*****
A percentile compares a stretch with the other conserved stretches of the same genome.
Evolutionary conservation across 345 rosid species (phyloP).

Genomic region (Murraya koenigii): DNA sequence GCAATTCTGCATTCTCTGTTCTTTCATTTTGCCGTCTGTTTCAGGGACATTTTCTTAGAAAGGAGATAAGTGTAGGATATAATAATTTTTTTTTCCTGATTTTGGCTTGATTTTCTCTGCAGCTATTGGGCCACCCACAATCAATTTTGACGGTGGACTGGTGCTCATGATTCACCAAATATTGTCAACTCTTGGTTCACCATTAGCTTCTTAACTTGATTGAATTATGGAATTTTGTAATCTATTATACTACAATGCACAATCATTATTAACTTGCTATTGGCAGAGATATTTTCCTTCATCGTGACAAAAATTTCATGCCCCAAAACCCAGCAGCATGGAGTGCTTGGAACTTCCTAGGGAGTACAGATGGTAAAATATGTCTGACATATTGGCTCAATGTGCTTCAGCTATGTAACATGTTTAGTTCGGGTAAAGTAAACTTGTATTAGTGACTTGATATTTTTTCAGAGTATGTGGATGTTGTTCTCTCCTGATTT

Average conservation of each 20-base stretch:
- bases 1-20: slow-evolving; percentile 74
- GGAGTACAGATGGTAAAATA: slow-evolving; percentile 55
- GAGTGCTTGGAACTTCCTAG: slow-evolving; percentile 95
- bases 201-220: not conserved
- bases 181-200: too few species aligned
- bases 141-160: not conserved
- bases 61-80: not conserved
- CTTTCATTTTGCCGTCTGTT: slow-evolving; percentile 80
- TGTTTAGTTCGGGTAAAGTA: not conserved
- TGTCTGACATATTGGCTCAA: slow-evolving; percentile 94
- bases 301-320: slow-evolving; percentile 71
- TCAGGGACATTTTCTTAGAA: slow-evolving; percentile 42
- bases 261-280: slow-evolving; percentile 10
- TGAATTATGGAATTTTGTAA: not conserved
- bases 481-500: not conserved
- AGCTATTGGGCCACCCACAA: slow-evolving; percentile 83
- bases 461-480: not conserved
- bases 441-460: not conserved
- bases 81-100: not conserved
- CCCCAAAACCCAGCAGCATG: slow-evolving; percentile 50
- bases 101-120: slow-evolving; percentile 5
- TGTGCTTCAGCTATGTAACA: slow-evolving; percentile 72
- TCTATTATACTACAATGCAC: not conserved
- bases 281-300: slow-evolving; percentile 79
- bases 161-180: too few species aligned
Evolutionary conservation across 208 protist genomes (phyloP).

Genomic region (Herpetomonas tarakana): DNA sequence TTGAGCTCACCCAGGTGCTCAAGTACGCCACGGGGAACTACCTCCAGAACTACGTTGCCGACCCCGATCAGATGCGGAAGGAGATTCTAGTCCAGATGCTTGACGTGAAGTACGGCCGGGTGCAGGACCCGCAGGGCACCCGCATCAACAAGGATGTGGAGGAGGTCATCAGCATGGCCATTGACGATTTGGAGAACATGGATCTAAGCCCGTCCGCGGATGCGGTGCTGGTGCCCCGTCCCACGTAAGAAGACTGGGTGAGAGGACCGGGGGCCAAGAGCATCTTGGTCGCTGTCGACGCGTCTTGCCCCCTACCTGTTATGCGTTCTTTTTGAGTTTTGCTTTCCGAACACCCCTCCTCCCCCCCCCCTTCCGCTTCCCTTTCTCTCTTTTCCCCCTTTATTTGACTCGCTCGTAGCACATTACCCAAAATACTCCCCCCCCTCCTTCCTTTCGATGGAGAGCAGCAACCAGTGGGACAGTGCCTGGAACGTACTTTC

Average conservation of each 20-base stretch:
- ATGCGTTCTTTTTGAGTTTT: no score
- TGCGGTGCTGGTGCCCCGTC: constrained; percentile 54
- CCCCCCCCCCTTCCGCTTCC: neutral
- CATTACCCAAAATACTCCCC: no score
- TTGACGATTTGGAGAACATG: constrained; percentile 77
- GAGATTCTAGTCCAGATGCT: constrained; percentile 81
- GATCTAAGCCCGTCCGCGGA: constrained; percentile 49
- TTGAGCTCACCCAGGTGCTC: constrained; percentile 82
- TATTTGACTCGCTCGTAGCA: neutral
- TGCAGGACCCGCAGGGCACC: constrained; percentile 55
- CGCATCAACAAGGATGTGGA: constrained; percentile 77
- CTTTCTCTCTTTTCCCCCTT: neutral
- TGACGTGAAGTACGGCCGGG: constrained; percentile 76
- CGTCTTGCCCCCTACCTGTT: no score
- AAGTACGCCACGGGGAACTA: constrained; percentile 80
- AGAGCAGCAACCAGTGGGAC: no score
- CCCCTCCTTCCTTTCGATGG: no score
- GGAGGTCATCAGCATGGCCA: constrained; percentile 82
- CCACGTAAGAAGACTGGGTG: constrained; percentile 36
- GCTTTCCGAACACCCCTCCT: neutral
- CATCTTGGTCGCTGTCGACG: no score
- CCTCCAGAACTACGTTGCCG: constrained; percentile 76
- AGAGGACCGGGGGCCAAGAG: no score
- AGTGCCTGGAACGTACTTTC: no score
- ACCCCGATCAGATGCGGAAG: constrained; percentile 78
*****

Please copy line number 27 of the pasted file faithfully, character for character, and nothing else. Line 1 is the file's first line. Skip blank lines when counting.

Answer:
- TCTATTATACTACAATGCAC: not conserved